[meteorite-list] CCNet Excerpts: Tektites, Plant Burning and Stone tools

From: Darryl S. Futrell <futrelds_at_meteoritecentral.com>
Date: Thu Apr 22 09:46:22 2004
Message-ID: <018901c0d9af$bbaaa1c0$d14d173f_at_pavilion>

-----Original Message-----
From: meteorites_at_space.com <meteorites@space.com>
To: jonee_at_epix.net <jonee@epix.net>
Cc: Meteorite-list_at_meteoritecentral.com
Date: Tuesday, April 24, 2001 8:20 AM
Subject: Re: [meteorite-list] CCNet Excerpts: Tektites, Plant Burning and
Stone tools

I count about 27 references claimed to support the terrestrial origin of
tektites. I could come up with about 1,000 pro-terrestrial impact
references, if I went back a few decades. But it would be a total waste of
time. All it demonstrates is what a trap the majority dogma can become when
so many people climb aboard! Sort of like a black hole. Probably every
finding presented in those references can also be explained in the context
of a lunar volcanic origin. If there are any that aren't yet quite
explainable, they will probably have to wait for sample collecting at sites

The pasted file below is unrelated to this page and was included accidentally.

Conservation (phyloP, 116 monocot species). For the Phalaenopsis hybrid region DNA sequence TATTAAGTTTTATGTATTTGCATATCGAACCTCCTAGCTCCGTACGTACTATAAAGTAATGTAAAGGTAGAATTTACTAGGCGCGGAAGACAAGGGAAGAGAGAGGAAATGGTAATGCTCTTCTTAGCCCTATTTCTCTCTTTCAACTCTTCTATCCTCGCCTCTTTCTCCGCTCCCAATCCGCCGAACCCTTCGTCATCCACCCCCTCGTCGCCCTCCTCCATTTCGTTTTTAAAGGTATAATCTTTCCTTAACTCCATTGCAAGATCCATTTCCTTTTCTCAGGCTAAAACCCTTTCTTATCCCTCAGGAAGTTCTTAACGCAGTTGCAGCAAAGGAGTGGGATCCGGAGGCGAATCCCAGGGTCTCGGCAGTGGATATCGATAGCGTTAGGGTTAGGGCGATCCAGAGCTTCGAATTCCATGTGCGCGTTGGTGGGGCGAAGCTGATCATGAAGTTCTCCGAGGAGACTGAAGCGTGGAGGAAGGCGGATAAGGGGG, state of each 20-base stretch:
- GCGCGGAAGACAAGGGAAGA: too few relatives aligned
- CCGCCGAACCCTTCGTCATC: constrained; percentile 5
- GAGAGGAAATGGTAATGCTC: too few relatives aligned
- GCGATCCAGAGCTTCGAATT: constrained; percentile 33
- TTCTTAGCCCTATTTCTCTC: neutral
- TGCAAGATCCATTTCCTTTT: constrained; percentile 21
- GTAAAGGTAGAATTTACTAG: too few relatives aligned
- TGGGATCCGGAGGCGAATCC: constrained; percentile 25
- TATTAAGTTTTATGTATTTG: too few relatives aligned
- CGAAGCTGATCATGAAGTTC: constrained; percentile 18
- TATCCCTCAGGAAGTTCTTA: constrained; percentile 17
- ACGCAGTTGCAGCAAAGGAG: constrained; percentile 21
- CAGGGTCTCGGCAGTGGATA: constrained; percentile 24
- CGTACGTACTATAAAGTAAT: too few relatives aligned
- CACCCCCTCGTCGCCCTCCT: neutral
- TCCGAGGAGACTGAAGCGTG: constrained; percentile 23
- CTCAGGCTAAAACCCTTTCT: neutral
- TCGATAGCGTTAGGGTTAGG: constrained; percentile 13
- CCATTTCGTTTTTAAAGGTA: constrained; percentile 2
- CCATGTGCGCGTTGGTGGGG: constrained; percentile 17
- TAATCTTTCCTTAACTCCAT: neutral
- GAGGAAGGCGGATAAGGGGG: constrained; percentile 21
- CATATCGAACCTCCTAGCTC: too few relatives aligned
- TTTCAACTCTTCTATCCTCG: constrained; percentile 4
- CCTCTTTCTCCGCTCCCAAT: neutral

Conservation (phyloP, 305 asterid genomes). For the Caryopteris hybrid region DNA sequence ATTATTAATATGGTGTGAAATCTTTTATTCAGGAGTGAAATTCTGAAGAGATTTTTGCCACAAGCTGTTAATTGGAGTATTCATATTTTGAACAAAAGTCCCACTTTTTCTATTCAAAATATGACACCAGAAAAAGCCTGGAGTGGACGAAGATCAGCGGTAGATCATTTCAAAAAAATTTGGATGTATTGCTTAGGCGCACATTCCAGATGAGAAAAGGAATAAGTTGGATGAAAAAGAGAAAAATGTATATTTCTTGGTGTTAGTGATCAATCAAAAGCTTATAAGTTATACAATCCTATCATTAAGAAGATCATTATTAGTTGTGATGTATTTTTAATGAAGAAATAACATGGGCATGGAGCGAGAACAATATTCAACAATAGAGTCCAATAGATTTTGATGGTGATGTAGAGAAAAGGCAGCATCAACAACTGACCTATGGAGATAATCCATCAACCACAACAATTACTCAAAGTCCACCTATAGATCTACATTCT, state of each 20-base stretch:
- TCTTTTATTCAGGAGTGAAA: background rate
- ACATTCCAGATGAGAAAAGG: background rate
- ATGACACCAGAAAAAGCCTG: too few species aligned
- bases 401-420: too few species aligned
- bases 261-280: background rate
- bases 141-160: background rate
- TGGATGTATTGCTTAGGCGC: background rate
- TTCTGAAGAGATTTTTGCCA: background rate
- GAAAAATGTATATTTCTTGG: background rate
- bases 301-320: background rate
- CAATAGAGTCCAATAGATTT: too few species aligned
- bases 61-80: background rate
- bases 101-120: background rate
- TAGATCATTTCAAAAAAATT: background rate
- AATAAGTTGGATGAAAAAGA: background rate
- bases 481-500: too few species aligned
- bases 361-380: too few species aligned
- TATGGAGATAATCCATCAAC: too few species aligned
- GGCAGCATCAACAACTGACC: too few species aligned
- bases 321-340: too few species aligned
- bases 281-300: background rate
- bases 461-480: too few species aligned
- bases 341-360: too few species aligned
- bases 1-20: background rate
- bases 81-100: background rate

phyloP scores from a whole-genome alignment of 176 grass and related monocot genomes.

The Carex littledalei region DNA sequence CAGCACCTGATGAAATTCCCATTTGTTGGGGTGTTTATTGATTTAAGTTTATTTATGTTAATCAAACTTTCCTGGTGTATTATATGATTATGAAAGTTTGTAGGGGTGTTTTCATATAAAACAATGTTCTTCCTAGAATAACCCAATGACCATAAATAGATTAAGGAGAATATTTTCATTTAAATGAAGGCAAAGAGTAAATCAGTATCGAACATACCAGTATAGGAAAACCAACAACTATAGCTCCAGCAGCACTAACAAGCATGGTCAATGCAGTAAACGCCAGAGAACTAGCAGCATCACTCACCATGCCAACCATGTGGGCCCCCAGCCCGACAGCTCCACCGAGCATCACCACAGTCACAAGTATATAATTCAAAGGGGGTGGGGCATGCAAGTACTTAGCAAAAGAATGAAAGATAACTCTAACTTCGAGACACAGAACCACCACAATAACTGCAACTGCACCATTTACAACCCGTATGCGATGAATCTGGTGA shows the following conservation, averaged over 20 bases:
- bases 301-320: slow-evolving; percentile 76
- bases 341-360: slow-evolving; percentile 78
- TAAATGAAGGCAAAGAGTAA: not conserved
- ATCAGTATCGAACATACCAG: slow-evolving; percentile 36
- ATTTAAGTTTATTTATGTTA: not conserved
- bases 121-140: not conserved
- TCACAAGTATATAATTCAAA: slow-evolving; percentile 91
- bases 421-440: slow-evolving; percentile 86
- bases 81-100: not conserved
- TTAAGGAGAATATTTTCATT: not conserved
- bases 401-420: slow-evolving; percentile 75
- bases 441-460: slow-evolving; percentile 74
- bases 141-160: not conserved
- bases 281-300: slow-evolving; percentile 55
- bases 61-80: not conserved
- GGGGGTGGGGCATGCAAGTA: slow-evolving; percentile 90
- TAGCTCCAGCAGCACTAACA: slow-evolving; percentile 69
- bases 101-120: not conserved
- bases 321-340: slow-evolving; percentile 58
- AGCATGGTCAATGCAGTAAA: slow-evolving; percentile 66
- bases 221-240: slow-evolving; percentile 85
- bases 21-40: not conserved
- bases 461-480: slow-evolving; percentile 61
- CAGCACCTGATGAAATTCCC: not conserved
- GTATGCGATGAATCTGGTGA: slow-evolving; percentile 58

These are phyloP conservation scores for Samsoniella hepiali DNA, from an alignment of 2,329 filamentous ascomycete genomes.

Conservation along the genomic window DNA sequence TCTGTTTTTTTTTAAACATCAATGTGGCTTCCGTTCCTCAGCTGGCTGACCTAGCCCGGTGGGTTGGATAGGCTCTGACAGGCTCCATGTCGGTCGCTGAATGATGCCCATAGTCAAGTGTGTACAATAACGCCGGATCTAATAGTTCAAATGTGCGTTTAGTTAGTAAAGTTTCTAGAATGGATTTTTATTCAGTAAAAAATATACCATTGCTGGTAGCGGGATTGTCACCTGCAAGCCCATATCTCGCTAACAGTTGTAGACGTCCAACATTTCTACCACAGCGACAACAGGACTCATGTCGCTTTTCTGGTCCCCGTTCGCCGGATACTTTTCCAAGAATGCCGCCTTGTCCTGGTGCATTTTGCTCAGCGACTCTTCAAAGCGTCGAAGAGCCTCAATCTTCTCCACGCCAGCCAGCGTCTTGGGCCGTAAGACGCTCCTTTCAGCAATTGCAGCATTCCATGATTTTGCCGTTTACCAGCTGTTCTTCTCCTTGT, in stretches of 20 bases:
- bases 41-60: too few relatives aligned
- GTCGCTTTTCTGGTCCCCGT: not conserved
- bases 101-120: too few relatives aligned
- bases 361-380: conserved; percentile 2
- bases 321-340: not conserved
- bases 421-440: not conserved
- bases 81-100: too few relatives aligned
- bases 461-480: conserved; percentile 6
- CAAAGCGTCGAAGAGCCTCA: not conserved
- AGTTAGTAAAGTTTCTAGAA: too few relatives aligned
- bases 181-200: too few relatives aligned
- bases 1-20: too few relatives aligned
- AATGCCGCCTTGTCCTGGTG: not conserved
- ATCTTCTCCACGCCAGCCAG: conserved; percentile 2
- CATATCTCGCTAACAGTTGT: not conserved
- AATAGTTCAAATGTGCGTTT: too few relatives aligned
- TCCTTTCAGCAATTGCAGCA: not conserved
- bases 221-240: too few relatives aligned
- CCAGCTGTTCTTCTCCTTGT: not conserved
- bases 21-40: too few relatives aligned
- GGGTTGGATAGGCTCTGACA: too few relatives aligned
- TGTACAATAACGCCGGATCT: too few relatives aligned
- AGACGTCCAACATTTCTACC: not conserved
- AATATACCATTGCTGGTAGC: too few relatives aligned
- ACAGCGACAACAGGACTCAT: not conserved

such as the Aristarchus Plateau and Tycho.

Funny, but at least two of those 27 references you list are actually
E. C. T. Chao's USGS Bulletin 2050 is pro-lunar. And that's not the half of
it. I gather he had that Bulletin published because he had a problem
getting his full Barringer Medal Acceptance paper text published in
Meteoritics (1993 March, V 28, pg 31 - only two pgs and no references!
Compare that with the Barringer Acceptance paper by V. E. Barnes in Sept
1990 Meteoritics - over 9 pgs and 140 references!)
Chao listed about 60 references in his Bulletin. For the majority, who
claim a terrestrial origin, he suggested they read several of Dean Chapman
et al.'s papers, and listed them in the references.

You also include Povenmire et al.'s LPSC abstract. What's pro-terrestrial
about that? I have the CDrom for that 1999 meeting, but it won't play in my
computer. However, I can tell you that those Chinese sites listed all fall
within Dean Chapman's Tycho tektite distribution path. So, if anything,
this abstract supports a lunar origin.


">On Mon, 23 April 2001, "E.L. Jones" wrote:"
Received on Thu 10 May 2001 08:16:36 PM PDT

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